Kale vs. Chick-fil-A: A Play in 8 Acts

A folk artist has won a trademark against the objections of Big Chicken. Here's how it happened.

In 1995, Chick-fil-A introduced its "Eat mor chikin" campaign—a campaign that plays on the joke that cows have a vested interest in humans liking to eat chicken.
As the fast-food chain's website cheekily explains, "These fearless cows, acting in enlightened self-interest, realized that when people eat chicken, they don't eat them. Today, the cows' herds have increased and their message reaches millions—on television, radio, the internet, and the occasional water tower. Needless to say, Chick-fil-A fully endorses and appreciates the monumental efforts made by our most beloved bovine friends."
In 2000, the Vermont-based folk artist Bo Muller-Moore was asked by his friend, a kale farmer, to create T-shirts featuring the phrase "Eat More Kale." The farmer wanted to sell the shirts to friends and family.
The "Eat More Kale" phrase caught on beyond the farmer's family. Muller-Moore began silkscreening it to other items of clothing. He made "Eat More Kale" bumper stickers. People loved it. It's hard to argue with kale.
In the summer of 2011, after a decade of using "Eat More Kale" in his work, Muller-Moore sought to trademark the phrase.
Later the same year, Chick-fil-A sent Muller-Moore a cease-and-desist letter demanding that he stop using "Eat More Kale." It was too close, the company explained, to "Eat mor chikin." It is, lawyers explained, "likely to cause confusion of the public and dilutes the distinctiveness of Chick-fil-A’s intellectual property and diminishes its value."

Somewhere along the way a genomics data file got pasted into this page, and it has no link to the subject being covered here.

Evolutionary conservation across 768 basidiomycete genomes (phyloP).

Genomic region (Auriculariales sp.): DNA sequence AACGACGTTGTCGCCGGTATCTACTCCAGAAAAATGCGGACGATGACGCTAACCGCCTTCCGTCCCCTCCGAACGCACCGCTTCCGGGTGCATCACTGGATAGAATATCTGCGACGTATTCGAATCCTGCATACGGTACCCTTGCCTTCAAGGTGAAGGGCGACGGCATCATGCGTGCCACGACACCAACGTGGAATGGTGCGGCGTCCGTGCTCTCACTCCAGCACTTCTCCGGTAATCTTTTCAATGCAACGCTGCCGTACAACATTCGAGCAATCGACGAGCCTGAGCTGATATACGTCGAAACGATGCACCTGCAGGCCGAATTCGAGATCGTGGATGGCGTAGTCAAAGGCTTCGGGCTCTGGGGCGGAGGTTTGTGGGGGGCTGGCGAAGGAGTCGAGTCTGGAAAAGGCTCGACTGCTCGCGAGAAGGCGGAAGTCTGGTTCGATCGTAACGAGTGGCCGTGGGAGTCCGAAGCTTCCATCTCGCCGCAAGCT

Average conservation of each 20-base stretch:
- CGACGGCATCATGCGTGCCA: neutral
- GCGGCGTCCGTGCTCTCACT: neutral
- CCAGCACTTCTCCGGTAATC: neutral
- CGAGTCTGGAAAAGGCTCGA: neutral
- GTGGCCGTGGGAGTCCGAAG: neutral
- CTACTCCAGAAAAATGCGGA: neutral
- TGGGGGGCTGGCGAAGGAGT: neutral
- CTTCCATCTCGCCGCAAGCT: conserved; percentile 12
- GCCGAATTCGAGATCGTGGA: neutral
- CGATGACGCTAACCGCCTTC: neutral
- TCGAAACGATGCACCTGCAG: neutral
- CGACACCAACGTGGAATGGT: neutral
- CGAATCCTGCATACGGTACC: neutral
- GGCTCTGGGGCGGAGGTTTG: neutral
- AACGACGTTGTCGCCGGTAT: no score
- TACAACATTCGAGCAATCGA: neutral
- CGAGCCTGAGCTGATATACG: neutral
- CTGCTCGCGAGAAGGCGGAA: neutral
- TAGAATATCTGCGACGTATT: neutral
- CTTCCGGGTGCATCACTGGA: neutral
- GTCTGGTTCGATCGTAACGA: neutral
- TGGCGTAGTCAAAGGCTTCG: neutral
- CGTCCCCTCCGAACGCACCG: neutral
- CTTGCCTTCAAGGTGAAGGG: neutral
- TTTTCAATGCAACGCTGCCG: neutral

Chick-fil-A's letter also cited 30 examples of other people and entities who had used the "eat more" phrase and withdrew it after the company objected.
Muller-Moore refused to abandon "Eat More Kale." He continued to use the slogan in his products, which he sold in Vermont and—given kale's increasing popularity—beyond.
In 2013, the U.S. Patent and Trademark Office gave Muller-Moore a "preliminary no" in his effort to protect "Eat More Kale" against Chick-fil-A’s complaints. The office gave him, however, six more months to make a better case that the phrase should be trademarked.
Today, the USPTO granted Muller-Moore's application for the trademark. In response, around two dozen supports of Muller-Moore, including Peter Shumlin, Vermont's governor,  gathered to hear him speak about the decision. Many wore green "eat more kale" stickers. As Muller-Moore put it: "I've called Chick-fil-A's bluff on their cease-and-desist demands. I am not ceasing and desisting. I am thriving, thanks to people like you and thanks to Vermont and people from beyond."
Chick-fil-A, for its part, is taking the loss in good stride. As a company spokesperson put it: "Cows love kale, too."